During the week I work part time with refugee men at a day centre in Rome, trying to find them jobs, no easy task in this city. People often ask why migrants come to Italy without prospects of work, with hard-earned qualifications and degrees that will never count in Europe. Sometimes, they left much better material lives in their home country. I met a civil engineer from Pakistan last week and asked him why he had left a relatively good job as a land surveyor in Islamabad. He frowned and raised his hands in a gesture of despair tinged with disdain. He clearly felt that my question was inane.
“I cannot continue to live there, where I am from”, he said. “I come from the Tribal areas under Taliban control and have no freedom.”
“But you worked in Islamabad, I said. He shook his head.
“It does not matter, they reached me.”
He was angry, his fury at the politics of his homeland and frustration at the penury of his present circumstances oozing from every pore.
“I did not know I would be homeless and jobless here,” he said. “But I still want to stay here, in a country where I do not fear for my life.”
I thought about the price he had paid for his freedom. It is the same for Eritreans, Afghans and other refugees, many highly qualified accountants, office managers, logisticians and engineers now looking for jobs in Rome as kitchenhands, cleaners and carers; the most menial work; the work that locals do not want to do. Undoubtedly, their life savings line the pockets of human traffickers, the schooling that their parents scrimped and saved for, wasted. It is the price they pay for the freedom we Europeans take for granted.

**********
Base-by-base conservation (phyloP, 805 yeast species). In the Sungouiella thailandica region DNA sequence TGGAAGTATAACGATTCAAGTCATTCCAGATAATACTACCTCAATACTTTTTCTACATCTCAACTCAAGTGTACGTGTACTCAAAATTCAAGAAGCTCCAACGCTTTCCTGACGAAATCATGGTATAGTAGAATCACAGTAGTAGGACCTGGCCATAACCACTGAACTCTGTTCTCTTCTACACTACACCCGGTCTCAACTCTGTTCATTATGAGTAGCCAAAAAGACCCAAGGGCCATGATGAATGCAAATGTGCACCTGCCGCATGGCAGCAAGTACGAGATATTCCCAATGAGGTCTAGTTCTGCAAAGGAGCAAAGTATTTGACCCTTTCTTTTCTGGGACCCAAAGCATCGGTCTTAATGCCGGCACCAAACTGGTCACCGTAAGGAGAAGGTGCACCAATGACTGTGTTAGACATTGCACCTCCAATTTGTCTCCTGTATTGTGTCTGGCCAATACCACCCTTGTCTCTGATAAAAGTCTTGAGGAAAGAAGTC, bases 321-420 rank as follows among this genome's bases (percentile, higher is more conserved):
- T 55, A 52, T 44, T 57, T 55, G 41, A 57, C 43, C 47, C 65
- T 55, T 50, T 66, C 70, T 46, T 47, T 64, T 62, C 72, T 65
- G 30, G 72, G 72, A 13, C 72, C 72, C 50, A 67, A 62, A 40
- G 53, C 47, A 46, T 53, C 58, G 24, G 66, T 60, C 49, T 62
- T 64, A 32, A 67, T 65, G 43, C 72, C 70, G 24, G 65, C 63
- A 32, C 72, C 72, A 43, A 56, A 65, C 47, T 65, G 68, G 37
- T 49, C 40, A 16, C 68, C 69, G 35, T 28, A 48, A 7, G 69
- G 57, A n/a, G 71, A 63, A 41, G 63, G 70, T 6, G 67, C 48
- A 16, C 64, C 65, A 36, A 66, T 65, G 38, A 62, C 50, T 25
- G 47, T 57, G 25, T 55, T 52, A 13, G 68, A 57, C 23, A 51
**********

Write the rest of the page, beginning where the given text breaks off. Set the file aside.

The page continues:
Just after I finished this article I heard of the arrest of Hossam Bahgat, a well known journalist in Egypt, detained for his writing. I hope he is released soon.
I am happy to report that Inpress Books have published an interview about ‘The Disobedient Wife’ on their website. The questions focused on my academic and working influences: how social anthropology/ research shapes my writing of fiction. Please click on the link below to read it:
I nearly called the book ‘A Tale of Tajik Flowers’ and named several drafts with this title. Yes, ‘The Disobedient Wife’ is a much better title and I am glad I changed it. But why flowers?
When I lived in Tajikistan I was delighted to notice that many women’s names are also the names of flowers. My landlord was an elderly civil engineer, as fond of Soviet era machinery as he was of roses. He insisted that Tajikistan was where the rose – Sad Bagh originated. In my garden, I was lucky enough to enjoy the garden he had lovingly planted. Cultivated to bloom from May to November, we had climbers and ornamental, sweet scented roses. I dried their petals and put them in bowls. On weekends, and when it was warm enough out, I reclined on a tea platform (Tapshan), shaded by hundreds of delicate pink and red climbing roses. We had purple lilac trees, daffodils and tulips as well as fruit and nut trees and vines that gave us fruit almost all year round (quince, plum, cherries (3 types), apples, pear, grapes, walnuts, pomegranate, fig, mulberries, strawberries). We even had one tree that gave us half sour cherries and half sweet. The variegated irises were a sight to behold each May, deep burgundy, indigo and yellow, growing on half shaded bank above the ditches that ran around the lawn. There was a cracked greenhouse without a roof where I grew Italian and purple basil that grew to two metres, yellow tomatoes and rows of lettuce and rocket.